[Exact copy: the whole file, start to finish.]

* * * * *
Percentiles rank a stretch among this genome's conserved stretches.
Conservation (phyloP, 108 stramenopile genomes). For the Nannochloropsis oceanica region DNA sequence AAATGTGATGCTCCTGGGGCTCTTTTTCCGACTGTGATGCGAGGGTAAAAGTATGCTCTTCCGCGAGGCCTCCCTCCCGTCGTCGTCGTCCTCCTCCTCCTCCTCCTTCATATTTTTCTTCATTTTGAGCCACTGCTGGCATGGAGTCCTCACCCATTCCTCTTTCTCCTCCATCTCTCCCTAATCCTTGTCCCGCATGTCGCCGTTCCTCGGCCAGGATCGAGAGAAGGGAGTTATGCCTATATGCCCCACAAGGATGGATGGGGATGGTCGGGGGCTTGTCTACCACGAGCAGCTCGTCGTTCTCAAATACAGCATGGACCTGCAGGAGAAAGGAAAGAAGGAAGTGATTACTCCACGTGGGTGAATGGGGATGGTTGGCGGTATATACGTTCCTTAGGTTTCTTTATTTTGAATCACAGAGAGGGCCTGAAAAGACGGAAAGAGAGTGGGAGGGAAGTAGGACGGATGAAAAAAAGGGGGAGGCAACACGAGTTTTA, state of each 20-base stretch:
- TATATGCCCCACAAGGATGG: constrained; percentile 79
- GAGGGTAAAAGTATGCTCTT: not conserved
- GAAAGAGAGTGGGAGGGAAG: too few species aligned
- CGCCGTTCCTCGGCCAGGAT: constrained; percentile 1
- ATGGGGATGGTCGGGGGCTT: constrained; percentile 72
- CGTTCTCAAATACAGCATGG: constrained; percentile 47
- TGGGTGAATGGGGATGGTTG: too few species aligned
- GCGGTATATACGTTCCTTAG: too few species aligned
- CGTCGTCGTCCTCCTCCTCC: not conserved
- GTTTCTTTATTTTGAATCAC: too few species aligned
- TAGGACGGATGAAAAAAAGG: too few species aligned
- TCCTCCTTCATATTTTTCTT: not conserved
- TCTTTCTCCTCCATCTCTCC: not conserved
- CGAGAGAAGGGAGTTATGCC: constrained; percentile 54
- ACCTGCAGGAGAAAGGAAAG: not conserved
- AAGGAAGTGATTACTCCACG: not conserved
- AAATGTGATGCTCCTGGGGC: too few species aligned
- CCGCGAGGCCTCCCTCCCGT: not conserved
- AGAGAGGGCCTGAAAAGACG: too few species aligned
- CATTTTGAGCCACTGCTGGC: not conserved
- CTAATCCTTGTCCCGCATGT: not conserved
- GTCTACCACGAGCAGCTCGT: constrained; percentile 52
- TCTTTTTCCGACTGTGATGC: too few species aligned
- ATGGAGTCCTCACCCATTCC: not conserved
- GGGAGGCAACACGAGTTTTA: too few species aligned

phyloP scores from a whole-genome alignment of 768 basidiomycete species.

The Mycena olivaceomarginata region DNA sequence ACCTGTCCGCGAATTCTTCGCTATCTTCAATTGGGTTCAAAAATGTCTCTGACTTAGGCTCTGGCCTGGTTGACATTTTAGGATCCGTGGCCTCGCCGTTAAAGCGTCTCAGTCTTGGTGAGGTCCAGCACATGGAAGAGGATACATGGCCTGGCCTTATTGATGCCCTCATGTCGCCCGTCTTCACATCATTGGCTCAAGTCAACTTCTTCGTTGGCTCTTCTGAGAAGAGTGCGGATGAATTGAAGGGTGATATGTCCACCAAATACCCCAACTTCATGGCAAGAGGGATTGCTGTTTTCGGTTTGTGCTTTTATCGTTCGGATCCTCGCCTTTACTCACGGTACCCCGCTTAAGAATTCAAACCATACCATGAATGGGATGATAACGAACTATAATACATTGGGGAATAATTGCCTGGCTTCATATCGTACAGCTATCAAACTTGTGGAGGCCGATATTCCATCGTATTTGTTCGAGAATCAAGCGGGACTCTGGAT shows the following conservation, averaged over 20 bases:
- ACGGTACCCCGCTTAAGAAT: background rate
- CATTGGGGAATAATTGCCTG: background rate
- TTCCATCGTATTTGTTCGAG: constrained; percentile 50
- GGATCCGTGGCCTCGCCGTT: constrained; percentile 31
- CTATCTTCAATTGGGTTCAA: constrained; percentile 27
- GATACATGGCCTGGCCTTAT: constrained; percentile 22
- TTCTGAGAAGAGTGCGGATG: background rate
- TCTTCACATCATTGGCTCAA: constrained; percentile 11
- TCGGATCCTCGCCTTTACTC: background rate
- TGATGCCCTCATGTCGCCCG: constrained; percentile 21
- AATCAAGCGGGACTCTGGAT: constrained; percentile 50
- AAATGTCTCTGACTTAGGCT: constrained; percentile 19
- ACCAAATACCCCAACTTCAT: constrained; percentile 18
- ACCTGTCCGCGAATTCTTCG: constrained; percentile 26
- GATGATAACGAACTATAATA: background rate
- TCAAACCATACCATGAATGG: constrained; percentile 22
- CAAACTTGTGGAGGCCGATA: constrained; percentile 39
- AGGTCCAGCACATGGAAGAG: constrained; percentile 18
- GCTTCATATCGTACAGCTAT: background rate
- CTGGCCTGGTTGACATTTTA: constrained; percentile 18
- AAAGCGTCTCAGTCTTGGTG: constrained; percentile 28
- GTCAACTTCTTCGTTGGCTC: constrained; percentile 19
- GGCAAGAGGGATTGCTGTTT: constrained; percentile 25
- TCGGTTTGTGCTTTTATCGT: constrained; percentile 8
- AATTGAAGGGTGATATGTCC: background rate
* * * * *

Percentiles rank a stretch among this genome's conserved stretches.
Conservation (phyloP, 108 stramenopile genomes). For the Nannochloropsis oceanica region DNA sequence AAATGTGATGCTCCTGGGGCTCTTTTTCCGACTGTGATGCGAGGGTAAAAGTATGCTCTTCCGCGAGGCCTCCCTCCCGTCGTCGTCGTCCTCCTCCTCCTCCTCCTTCATATTTTTCTTCATTTTGAGCCACTGCTGGCATGGAGTCCTCACCCATTCCTCTTTCTCCTCCATCTCTCCCTAATCCTTGTCCCGCATGTCGCCGTTCCTCGGCCAGGATCGAGAGAAGGGAGTTATGCCTATATGCCCCACAAGGATGGATGGGGATGGTCGGGGGCTTGTCTACCACGAGCAGCTCGTCGTTCTCAAATACAGCATGGACCTGCAGGAGAAAGGAAAGAAGGAAGTGATTACTCCACGTGGGTGAATGGGGATGGTTGGCGGTATATACGTTCCTTAGGTTTCTTTATTTTGAATCACAGAGAGGGCCTGAAAAGACGGAAAGAGAGTGGGAGGGAAGTAGGACGGATGAAAAAAAGGGGGAGGCAACACGAGTTTTA, state of each 20-base stretch:
- TATATGCCCCACAAGGATGG: constrained; percentile 79
- GAGGGTAAAAGTATGCTCTT: not conserved
- GAAAGAGAGTGGGAGGGAAG: too few species aligned
- CGCCGTTCCTCGGCCAGGAT: constrained; percentile 1
- ATGGGGATGGTCGGGGGCTT: constrained; percentile 72
- CGTTCTCAAATACAGCATGG: constrained; percentile 47
- TGGGTGAATGGGGATGGTTG: too few species aligned
- GCGGTATATACGTTCCTTAG: too few species aligned
- CGTCGTCGTCCTCCTCCTCC: not conserved
- GTTTCTTTATTTTGAATCAC: too few species aligned
- TAGGACGGATGAAAAAAAGG: too few species aligned
- TCCTCCTTCATATTTTTCTT: not conserved
- TCTTTCTCCTCCATCTCTCC: not conserved
- CGAGAGAAGGGAGTTATGCC: constrained; percentile 54
- ACCTGCAGGAGAAAGGAAAG: not conserved
- AAGGAAGTGATTACTCCACG: not conserved
- AAATGTGATGCTCCTGGGGC: too few species aligned
- CCGCGAGGCCTCCCTCCCGT: not conserved
- AGAGAGGGCCTGAAAAGACG: too few species aligned
- CATTTTGAGCCACTGCTGGC: not conserved
- CTAATCCTTGTCCCGCATGT: not conserved
- GTCTACCACGAGCAGCTCGT: constrained; percentile 52
- TCTTTTTCCGACTGTGATGC: too few species aligned
- ATGGAGTCCTCACCCATTCC: not conserved
- GGGAGGCAACACGAGTTTTA: too few species aligned

phyloP scores from a whole-genome alignment of 768 basidiomycete species.

The Mycena olivaceomarginata region DNA sequence ACCTGTCCGCGAATTCTTCGCTATCTTCAATTGGGTTCAAAAATGTCTCTGACTTAGGCTCTGGCCTGGTTGACATTTTAGGATCCGTGGCCTCGCCGTTAAAGCGTCTCAGTCTTGGTGAGGTCCAGCACATGGAAGAGGATACATGGCCTGGCCTTATTGATGCCCTCATGTCGCCCGTCTTCACATCATTGGCTCAAGTCAACTTCTTCGTTGGCTCTTCTGAGAAGAGTGCGGATGAATTGAAGGGTGATATGTCCACCAAATACCCCAACTTCATGGCAAGAGGGATTGCTGTTTTCGGTTTGTGCTTTTATCGTTCGGATCCTCGCCTTTACTCACGGTACCCCGCTTAAGAATTCAAACCATACCATGAATGGGATGATAACGAACTATAATACATTGGGGAATAATTGCCTGGCTTCATATCGTACAGCTATCAAACTTGTGGAGGCCGATATTCCATCGTATTTGTTCGAGAATCAAGCGGGACTCTGGAT shows the following conservation, averaged over 20 bases:
- ACGGTACCCCGCTTAAGAAT: background rate
- CATTGGGGAATAATTGCCTG: background rate
- TTCCATCGTATTTGTTCGAG: constrained; percentile 50
- GGATCCGTGGCCTCGCCGTT: constrained; percentile 31
- CTATCTTCAATTGGGTTCAA: constrained; percentile 27
- GATACATGGCCTGGCCTTAT: constrained; percentile 22
- TTCTGAGAAGAGTGCGGATG: background rate
- TCTTCACATCATTGGCTCAA: constrained; percentile 11
- TCGGATCCTCGCCTTTACTC: background rate
- TGATGCCCTCATGTCGCCCG: constrained; percentile 21
- AATCAAGCGGGACTCTGGAT: constrained; percentile 50
- AAATGTCTCTGACTTAGGCT: constrained; percentile 19
- ACCAAATACCCCAACTTCAT: constrained; percentile 18
- ACCTGTCCGCGAATTCTTCG: constrained; percentile 26
- GATGATAACGAACTATAATA: background rate
- TCAAACCATACCATGAATGG: constrained; percentile 22
- CAAACTTGTGGAGGCCGATA: constrained; percentile 39
- AGGTCCAGCACATGGAAGAG: constrained; percentile 18
- GCTTCATATCGTACAGCTAT: background rate
- CTGGCCTGGTTGACATTTTA: constrained; percentile 18
- AAAGCGTCTCAGTCTTGGTG: constrained; percentile 28
- GTCAACTTCTTCGTTGGCTC: constrained; percentile 19
- GGCAAGAGGGATTGCTGTTT: constrained; percentile 25
- TCGGTTTGTGCTTTTATCGT: constrained; percentile 8
- AATTGAAGGGTGATATGTCC: background rate